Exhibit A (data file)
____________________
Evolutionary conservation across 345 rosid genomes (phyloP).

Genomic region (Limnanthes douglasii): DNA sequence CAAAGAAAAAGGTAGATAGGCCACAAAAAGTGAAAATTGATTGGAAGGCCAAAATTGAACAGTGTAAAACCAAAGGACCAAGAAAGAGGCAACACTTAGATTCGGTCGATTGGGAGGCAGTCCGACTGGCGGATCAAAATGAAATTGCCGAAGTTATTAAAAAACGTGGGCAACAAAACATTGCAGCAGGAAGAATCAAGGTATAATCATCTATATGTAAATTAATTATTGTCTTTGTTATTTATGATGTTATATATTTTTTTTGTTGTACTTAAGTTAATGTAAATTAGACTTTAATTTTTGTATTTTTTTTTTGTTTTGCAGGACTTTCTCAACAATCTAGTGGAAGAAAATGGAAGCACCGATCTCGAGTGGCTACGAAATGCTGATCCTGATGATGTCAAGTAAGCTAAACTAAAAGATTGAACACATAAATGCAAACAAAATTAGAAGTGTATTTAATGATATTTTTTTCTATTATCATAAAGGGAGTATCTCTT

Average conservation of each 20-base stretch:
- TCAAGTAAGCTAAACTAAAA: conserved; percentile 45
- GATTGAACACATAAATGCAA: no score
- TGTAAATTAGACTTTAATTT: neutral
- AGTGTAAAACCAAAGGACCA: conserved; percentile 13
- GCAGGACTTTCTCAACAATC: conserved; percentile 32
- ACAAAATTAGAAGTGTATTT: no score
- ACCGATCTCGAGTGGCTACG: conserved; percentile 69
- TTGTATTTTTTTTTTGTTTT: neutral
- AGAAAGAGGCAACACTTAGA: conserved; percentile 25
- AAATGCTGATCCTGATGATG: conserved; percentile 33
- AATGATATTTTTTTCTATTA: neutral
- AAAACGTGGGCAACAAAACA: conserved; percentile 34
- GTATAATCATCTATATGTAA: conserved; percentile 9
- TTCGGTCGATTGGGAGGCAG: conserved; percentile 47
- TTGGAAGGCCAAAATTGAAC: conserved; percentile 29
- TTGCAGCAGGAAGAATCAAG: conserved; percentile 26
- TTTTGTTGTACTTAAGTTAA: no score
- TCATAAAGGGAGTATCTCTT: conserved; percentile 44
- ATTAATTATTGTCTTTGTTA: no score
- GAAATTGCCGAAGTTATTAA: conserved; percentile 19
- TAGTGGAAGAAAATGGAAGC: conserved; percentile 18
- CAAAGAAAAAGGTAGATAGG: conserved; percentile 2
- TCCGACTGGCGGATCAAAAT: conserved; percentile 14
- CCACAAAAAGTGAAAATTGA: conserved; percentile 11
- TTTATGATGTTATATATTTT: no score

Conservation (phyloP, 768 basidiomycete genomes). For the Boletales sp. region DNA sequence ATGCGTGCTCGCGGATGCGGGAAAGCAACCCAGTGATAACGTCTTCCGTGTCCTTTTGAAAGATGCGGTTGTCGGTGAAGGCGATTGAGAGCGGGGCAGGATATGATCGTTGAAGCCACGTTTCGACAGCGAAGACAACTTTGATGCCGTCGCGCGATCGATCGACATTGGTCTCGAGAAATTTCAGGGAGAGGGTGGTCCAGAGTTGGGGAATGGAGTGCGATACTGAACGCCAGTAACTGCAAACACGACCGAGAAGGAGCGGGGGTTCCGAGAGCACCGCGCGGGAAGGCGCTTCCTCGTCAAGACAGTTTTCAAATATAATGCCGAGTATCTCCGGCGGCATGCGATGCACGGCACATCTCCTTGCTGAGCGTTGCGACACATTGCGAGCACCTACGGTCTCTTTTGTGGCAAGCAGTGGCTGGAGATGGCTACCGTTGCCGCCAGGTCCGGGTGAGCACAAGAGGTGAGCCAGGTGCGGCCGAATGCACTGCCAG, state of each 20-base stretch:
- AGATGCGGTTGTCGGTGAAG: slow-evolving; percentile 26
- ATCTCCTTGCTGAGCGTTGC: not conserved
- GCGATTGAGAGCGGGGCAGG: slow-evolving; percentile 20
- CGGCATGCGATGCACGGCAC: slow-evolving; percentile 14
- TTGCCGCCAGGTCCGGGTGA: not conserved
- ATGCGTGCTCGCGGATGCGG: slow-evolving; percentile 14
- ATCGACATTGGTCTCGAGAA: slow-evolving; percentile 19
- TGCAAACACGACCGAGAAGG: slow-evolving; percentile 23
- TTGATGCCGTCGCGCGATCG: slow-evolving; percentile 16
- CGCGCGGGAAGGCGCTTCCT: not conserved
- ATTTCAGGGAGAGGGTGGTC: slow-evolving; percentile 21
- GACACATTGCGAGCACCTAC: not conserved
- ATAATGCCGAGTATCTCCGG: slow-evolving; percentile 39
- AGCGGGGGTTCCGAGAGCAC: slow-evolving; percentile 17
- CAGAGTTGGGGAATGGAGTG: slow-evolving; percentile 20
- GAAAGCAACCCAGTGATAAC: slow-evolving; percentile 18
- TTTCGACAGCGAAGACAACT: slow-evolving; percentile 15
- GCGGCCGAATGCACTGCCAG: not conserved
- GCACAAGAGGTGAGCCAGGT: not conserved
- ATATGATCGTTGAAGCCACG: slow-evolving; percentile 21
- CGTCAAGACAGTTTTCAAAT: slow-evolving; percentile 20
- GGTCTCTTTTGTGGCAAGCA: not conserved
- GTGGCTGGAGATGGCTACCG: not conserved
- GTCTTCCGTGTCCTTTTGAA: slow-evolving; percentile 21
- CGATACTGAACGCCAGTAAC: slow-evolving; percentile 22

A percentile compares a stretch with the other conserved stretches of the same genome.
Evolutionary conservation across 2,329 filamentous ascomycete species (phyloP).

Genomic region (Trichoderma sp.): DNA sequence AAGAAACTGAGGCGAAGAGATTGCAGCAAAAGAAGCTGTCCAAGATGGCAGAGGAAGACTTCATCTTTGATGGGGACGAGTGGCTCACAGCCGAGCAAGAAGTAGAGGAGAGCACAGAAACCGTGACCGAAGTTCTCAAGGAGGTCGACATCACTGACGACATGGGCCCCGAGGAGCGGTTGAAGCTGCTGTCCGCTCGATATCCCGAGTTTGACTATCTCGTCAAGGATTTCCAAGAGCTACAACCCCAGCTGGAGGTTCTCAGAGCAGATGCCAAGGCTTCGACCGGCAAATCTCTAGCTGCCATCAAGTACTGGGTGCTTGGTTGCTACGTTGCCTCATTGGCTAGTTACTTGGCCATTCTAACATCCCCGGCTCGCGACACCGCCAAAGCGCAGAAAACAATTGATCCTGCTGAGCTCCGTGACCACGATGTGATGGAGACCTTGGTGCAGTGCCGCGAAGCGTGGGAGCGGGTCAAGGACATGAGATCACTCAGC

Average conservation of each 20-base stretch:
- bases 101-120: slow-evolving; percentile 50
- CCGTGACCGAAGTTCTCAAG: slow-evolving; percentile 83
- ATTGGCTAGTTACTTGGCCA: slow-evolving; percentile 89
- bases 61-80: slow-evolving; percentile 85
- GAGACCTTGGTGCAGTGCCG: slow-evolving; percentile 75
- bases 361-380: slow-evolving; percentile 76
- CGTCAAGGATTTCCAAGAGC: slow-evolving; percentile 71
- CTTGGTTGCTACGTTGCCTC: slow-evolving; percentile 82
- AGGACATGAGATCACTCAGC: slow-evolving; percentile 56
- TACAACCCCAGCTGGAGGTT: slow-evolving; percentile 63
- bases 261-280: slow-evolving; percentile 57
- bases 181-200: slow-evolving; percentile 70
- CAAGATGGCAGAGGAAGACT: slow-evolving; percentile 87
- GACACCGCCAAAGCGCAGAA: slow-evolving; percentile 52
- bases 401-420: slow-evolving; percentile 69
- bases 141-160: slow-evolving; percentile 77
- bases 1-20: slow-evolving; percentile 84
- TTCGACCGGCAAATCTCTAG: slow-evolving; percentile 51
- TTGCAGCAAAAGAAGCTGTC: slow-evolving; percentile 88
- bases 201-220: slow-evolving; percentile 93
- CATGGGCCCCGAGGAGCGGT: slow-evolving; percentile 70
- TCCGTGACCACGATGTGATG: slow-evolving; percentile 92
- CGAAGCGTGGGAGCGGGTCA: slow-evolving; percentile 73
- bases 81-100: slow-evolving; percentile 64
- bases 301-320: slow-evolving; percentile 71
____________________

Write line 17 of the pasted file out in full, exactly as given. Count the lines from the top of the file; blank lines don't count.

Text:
- TTCGGTCGATTGGGAGGCAG: conserved; percentile 47